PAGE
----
She appeared in the dock at Guildford Crown Court on Monday (May 14) wearing a beige jacket, red top, and a blue scarf, as prosecutor Simon Shannon told a jury that Stonard felt she was entitled to the money as she had worked for Mrs Tomlinson for so long.

“Mrs Tomlinson was very very ill indeed and it was feared she may pass away at any moment,” he said.

“The prosecution case is that Rosie Stonard knew how much money was in Mrs Tomlinson’s account, a little over £23,000 at the time, and it is no coincidence the cheque was made out for £22,000. She wanted what she could get before Mrs Tomlinson passed away.”

The 50-year-old first began working as a cleaner for Mrs Tomlinson and her husband in 1998, but quickly became their carer when he suffered a stroke in 2000.

The trial is being held at Guildford Crown Court (Image: Steve Porter)
The jury of five men and seven women heard Mrs Tomlinson relied on Stonard a great deal following her husband’s death in 2012 and had previously lent the carer £20,000 to pay for an extension on her home.

“There is no doubt the two were close, and no doubt from time to time Mrs Tomlinson was generous to Rosie Stonard,” said Mr Shannon.

“It was agreed if the £20,000 was not repaid by the time Mrs Tomlinson died that money would be written off as well.”

Mrs Tomlinson’s suspicious granddaughter, Victoria Eugene, discovered the cheque when she became concerned about the state of her grandmother’s finances, the court heard.

A month before Mrs Tomlinson's died at the age of 87, Ms Eugene confronted the carer at her grandmother’s flat in October 2014, where Stonard told her that Mrs Tomlinson had insisted she give it to her and had written it out to her with a close family friend - a retired bank manager - present.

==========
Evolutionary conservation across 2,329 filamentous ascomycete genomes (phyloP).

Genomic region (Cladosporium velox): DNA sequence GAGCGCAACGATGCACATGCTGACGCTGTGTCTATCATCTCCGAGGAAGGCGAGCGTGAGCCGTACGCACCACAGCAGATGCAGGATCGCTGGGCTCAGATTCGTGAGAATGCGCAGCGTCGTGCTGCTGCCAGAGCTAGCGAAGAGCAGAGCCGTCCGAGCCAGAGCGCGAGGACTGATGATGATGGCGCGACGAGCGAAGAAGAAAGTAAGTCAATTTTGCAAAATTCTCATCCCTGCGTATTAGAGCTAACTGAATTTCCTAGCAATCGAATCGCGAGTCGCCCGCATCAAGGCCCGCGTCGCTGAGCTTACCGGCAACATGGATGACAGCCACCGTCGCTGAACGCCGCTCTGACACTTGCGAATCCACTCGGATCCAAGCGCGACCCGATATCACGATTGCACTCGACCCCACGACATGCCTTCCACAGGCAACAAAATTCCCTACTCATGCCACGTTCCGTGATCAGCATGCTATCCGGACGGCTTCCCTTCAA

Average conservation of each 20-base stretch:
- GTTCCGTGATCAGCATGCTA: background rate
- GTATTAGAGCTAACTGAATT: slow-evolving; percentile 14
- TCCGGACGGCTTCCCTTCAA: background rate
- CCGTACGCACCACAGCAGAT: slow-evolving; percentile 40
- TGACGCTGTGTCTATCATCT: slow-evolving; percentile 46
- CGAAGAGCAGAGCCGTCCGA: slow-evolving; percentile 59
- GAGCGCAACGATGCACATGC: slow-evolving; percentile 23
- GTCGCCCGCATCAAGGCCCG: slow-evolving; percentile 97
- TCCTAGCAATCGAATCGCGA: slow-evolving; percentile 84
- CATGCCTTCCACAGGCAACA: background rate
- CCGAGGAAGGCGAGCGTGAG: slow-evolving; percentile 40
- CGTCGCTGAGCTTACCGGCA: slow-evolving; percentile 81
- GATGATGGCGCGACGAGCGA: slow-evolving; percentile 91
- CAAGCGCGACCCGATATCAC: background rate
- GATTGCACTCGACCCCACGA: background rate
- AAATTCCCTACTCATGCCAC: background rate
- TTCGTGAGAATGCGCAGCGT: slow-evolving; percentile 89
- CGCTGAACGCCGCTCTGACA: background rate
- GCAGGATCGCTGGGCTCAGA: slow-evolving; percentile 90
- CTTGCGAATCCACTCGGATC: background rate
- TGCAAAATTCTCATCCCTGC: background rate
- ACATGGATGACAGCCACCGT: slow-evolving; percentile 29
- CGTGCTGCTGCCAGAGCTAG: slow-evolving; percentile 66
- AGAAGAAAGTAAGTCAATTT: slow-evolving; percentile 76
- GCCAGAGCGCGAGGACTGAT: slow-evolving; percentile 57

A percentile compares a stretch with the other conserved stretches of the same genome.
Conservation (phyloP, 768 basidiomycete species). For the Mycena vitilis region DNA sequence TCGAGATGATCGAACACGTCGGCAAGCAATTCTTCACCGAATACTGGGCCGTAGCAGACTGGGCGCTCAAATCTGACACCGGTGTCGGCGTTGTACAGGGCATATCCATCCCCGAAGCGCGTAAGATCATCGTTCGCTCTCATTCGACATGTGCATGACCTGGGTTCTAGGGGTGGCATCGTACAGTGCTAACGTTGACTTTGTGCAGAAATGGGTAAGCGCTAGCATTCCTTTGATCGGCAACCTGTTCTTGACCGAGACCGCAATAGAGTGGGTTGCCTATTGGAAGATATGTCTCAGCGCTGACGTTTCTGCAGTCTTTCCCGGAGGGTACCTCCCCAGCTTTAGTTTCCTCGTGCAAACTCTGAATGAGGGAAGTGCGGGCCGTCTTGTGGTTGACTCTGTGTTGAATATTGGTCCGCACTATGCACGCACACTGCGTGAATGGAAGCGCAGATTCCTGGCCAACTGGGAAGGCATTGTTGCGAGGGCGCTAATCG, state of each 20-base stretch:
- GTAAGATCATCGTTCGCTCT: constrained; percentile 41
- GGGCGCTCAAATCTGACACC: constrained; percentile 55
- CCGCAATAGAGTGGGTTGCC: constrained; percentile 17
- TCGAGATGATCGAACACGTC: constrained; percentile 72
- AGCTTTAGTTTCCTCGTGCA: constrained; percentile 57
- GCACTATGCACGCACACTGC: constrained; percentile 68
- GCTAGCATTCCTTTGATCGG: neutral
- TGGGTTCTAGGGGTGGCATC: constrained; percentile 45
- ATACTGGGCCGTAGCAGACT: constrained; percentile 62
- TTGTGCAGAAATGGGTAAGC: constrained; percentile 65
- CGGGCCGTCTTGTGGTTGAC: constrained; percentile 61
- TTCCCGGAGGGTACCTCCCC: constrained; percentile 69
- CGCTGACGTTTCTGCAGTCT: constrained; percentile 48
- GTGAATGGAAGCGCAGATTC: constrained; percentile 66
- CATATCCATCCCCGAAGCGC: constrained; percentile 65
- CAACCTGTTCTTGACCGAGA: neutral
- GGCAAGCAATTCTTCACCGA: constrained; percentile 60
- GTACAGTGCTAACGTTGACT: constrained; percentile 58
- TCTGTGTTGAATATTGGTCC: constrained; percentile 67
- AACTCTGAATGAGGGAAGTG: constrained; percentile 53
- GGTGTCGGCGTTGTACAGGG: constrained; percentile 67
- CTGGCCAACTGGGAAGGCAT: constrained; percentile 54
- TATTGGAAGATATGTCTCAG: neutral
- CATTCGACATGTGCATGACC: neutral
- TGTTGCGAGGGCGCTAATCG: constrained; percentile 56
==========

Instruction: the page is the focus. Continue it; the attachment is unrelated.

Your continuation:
But Ms Eugene was unsatisfied with the carer’s explanation and reported her to the police, where Stonard told officers she had written out the cheque, but Mrs Tomlinson had signed it herself, the court heard.

However, the jury was told that a handwriting expert analysed the cheque and found it had not been signed by the pensioner at all.

“Rosie Stonard’s case now in fact is it wasn’t Marjorie Tomlinson that signed the cheque, not at least all by herself, and she had to assist by putting the pen in her hand and guiding her hand as she signed it because she acknowledged Mrs Tomlinson was very frail at the time,” said Mr Shannon.

Stonard, of Spence Avenue, denies one count of fraud.

Help for under-pressure local authority deputyship teams

(Originally published on 12/01/18 on localgov.co.uk)

The UK’s current demographic is providing near perfect conditions for a hot bed of financial abuse among vulnerable adults. There are currently 850,000 people in the UK living with dementia. In the next decade this could increase to over one million, and by 2051 to two million. Nearly 300,000 people are diagnosed with cancer every year - a significant number of whom will be unable to manage their finances at some point during their illness.
These frightening statistics do not marry up with the latest figures from the Office of the Public Guardian that showed only 626,165 lasting power of attorneys (LPO) were registered in 2016/2017.

Melanie Christodoulou, solicitor at FurleyPage, advises that this has resulted in an all time record number of people being subject to deputyship orders - orders issued by the Court of Protection appointing a deputy decision maker to manage the property and financial affairs of a person deemed not to have the capacity to do it themselves. This is where no LPA is in force and often no next of kin.

Figures for 2012/13 showed 45,804 deputyship orders. In 2016/17 that number has risen by 27% to 58,205 (source: Office of Public Guardian), with roughly one third of these supervised by deputyship teams within local authorities in England and Wales.